Results for: Yugoslavia

In Travel & Places

Where is Yugoslavia?

It does not exist any more. It is now divided itno Slovenia,Croatia, Bosnia and Herzegovina, Serbia, Montenegro and the FormerYugoslav Republic of Macedonia (FYROM).
In History, Politics & Society

What was Yugoslavia?

Yugoslavia was all Albanian land. It was taken by the Russians in favor of the serbs.
In History, Politics & Society

Is Yugoslavia a country?

The Kingdom of Yugoslavia was the former alliance of six BalkanStates: Croatia-Herzegovina, Croatia, the Former Yugoslav Republicof Macedonia (FYROM), Montenegro, Serbia and S (MORE)
In History of Europe

What is Yugoslavia?

Yugoslavia was a country that existed between 1918 and 1992. It wasa Slavic union of several republics that have since split intoseparate, independent countries. Yugoslavia wa (MORE)
In History, Politics & Society

Why did Yugoslavia split?

Because of the death of Yugoslavia's greatest general, Josip (Yosip) Broz Tito, in 1980. Yugoslavia was a conglomeration of five nations, four of which share a common language (MORE)
In Countries, States, and Cities

What can you do in Yugoslavia?

Nothing. Yugoslavia as a country hasn't exsisted for some time.. It is now the following states:. Bosnia and Herzegovina . Croatia . Montenegro . Republic of Macedonia (MORE)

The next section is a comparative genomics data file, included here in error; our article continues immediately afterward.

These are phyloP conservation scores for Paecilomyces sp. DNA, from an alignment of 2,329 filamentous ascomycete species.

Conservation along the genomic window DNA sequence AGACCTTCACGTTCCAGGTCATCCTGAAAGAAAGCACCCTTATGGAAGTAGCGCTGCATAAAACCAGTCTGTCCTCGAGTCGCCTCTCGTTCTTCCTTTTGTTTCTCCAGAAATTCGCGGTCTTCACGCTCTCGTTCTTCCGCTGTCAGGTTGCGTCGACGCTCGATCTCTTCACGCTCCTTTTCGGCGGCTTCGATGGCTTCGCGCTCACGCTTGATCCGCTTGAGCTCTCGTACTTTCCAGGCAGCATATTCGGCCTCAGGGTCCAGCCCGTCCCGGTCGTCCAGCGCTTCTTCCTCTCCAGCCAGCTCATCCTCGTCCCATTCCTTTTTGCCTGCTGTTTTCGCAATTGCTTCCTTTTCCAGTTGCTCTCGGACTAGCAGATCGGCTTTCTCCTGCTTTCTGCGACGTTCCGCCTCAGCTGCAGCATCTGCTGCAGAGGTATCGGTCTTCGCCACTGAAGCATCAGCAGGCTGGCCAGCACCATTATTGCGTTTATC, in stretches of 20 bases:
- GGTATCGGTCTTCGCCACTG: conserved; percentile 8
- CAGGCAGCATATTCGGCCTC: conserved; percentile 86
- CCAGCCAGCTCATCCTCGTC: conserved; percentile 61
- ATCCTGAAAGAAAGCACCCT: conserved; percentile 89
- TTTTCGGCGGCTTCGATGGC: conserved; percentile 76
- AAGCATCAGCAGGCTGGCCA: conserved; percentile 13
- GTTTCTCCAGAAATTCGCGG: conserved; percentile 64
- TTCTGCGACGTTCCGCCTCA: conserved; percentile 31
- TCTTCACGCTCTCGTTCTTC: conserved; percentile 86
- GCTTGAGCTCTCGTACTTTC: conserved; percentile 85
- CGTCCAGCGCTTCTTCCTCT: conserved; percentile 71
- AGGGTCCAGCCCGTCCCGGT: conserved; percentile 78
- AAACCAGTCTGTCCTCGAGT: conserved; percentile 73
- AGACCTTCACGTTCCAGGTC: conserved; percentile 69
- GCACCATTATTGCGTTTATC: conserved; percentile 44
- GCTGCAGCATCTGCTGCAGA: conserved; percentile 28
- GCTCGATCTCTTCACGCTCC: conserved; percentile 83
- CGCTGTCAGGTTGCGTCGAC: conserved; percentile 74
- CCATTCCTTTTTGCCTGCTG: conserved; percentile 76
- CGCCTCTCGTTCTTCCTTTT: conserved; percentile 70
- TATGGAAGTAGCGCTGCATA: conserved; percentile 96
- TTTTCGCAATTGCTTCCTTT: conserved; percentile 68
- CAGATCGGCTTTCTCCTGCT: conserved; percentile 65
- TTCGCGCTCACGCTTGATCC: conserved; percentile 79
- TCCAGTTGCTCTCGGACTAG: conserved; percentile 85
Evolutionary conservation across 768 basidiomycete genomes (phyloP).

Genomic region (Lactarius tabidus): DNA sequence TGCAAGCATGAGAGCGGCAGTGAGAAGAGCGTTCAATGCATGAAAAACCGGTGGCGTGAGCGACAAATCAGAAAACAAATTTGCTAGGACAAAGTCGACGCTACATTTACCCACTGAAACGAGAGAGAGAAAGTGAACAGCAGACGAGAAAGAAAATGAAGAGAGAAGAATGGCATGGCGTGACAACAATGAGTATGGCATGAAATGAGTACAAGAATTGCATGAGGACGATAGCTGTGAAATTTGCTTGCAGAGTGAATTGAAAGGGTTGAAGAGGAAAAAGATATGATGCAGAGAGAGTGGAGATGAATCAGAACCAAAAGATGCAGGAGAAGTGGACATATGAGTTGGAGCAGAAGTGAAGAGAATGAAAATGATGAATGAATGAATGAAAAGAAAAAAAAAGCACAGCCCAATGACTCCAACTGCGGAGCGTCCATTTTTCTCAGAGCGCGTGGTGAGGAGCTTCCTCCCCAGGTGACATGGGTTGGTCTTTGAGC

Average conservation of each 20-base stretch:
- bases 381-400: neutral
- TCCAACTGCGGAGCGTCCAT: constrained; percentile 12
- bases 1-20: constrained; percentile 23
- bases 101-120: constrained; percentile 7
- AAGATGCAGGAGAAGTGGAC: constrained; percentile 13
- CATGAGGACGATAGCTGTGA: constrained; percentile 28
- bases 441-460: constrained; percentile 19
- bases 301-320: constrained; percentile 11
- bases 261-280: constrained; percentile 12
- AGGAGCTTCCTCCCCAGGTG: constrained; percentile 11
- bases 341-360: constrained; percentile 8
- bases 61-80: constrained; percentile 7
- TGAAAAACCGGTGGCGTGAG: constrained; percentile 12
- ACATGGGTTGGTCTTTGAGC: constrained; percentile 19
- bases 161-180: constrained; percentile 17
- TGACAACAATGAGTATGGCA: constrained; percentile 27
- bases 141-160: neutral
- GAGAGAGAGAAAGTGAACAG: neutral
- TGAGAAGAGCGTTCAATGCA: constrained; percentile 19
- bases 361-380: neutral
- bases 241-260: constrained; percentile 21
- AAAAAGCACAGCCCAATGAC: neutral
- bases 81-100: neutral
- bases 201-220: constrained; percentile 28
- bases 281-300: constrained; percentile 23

In History, Politics & Society

What is Yugoslavia now?

After 1991, Yugoslavia divided in what are now 7 separeta Countries.. Serbia. Montenegro. Former Yugoslav Republic Macedonia. Kosovo. Bosnia and Hercegovina. Croatia. S (MORE)
In Serbia

When did Yugoslavia apart?

When Josip Broz Tito, president of the communist country Yugoslavia died in 1980, conflict began. On June 25, 1991, Slovenia and Croatia departed from Yugoslavia, later on in (MORE)
In Travel & Places

Why did Yugoslavia stop?

In 1991, Yugoslavia started breaking up into more and more countries as time went on. . During the 80's, Yugoslavia was dealing with economic and political problems. . They (MORE)
In Serbia

Is Yugoslavia still Yugoslavia?

It split up into what is now known as Serbia, Croatia, Bosnia & Herzegovina, Slovenia, Macedonia, and Montenegro.